The Politics of The Avengers
The Avengers is amazing. I can’t even.. Here are my thoughts.. beware! spoiler-y:
1. It would have been easy for writer-director(-Buffy creator!-nerd dreammaker!) Joss Whedon to have stumbled - making this film was filled with creative challenges. But with The Avengers, Joss pulled off an incredible, unlaboured balancing act - epic without sacrificing character development, action-packed without macho douchery, hilarious without losing a sense of the gravity of the danger faced, a lot of exposition covered without a sacrifice to the film’s flow and a cast of 14 dozen without any of them being short changed. Just stunningly awesome.
2. This big Hollywood superhero blockbuster - starring Captain America no less - didn’t have me cringing at obligatory moments of American flag-waving mishegas. That’s a feat in itself! And as a non-American, it was a breath of fresh air.
3. I love the nuclear weapon metaphor. They were trying to use the cube’s power, not for sustainable energy as purported (of course not), but as a weapon. I love how they didn’t one dimensionally vilify why Fury thought harnessing the power as a weapon was necessary (to deal with newly discovered extra-terrestrial threats), but how ultimately the argument that won out was that harboring such weapons just attracts an escalation in hostility. Arms Race! Cold War!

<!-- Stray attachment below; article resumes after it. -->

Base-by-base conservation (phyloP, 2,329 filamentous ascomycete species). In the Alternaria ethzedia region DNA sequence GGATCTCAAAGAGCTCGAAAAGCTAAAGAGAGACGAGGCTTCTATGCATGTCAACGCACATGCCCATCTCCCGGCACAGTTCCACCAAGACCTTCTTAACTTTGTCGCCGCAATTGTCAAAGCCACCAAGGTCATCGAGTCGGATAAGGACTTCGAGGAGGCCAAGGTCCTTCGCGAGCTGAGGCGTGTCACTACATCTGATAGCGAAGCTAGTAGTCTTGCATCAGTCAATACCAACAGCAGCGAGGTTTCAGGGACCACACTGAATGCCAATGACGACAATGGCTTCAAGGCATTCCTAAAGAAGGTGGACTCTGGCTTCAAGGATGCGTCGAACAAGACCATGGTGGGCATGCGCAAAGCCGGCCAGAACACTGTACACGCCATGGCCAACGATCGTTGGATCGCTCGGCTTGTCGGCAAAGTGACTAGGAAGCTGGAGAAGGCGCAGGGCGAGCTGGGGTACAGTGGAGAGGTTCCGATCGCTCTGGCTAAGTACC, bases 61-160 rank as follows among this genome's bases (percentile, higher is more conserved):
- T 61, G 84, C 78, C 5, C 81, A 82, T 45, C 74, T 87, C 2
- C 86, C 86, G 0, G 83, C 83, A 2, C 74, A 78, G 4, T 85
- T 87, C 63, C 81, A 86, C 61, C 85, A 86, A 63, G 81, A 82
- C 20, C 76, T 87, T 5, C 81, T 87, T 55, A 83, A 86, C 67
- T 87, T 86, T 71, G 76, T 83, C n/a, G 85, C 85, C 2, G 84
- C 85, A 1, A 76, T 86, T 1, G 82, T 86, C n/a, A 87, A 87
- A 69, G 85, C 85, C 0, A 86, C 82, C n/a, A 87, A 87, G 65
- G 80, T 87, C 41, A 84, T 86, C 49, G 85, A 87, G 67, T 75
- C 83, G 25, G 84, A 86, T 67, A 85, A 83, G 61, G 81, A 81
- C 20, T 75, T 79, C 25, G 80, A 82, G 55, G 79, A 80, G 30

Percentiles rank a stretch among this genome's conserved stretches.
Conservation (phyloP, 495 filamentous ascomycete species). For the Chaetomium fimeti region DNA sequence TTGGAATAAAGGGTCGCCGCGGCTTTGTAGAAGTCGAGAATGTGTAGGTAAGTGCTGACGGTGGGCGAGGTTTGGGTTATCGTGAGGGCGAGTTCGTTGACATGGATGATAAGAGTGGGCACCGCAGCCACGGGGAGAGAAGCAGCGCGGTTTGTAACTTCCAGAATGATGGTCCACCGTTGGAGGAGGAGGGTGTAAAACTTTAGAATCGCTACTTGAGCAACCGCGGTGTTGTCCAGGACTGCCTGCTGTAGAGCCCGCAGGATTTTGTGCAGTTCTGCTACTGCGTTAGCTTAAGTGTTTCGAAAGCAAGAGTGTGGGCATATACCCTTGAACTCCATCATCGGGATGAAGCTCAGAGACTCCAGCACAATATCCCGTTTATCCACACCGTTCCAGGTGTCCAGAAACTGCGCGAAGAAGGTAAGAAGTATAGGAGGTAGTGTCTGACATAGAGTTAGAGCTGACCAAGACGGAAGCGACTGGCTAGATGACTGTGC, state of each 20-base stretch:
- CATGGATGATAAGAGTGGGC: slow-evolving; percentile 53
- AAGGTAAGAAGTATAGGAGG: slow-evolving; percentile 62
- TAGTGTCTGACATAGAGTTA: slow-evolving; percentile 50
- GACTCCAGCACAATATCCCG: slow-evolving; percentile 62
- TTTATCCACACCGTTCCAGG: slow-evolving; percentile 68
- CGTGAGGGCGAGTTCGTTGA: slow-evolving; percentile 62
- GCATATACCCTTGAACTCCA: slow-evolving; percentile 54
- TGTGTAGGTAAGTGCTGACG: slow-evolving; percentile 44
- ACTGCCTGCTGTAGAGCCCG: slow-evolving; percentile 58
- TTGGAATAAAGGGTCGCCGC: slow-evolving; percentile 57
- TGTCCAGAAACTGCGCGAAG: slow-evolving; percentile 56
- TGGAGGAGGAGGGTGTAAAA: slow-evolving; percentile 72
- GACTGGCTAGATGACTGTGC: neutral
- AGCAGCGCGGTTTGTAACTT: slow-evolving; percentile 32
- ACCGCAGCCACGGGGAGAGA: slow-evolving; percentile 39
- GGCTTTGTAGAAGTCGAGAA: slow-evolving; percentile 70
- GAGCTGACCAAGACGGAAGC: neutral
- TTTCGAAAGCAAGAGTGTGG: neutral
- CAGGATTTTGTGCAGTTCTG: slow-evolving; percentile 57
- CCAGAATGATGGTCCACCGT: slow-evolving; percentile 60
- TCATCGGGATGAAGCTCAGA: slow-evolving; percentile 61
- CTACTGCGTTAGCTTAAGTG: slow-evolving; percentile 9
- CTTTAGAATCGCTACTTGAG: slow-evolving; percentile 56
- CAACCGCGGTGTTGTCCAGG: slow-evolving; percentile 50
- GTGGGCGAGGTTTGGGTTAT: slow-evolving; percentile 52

4. The metaphor I WISH Joss latched on to was right at the end: to annihilate the threat to World peace the Council decided they needed to blow up the island of Manhattan. There was untapped potential here to make a parallel with Hiroshima and Nagasaki. I would have loved it if it was a *Japanese* Council member telling the *American* (Fury) that “we need to blow up this island for the greater good of the world” and play off the idea that now the roles are reverse. It could have been so subtle but intriguing! Actually, no, never mind. I’m sure Joss has enough jerks on the net telling him how he should have rewritten his already excellent script.
5. Lastly, Joss Whedon seemed to have a bit of politics on the brain (Joss likes big government! Yay welfare state!) which he cut out:
One of the best scenes that I wrote was the beautiful and poignant scene between Steve and Peggy [Carter] that takes place in the present. And I was the one who was like, Guys, we need to lose this. It was killing the rhythm of the thing. And we did have a lot of Cap, because he really was the in for me. I really do feel a sense of loss about what’s happening in our culture, loss of the idea of community, loss of health care and welfare and all sorts of things. I was spending a lot of time having him say it, and then I cut that.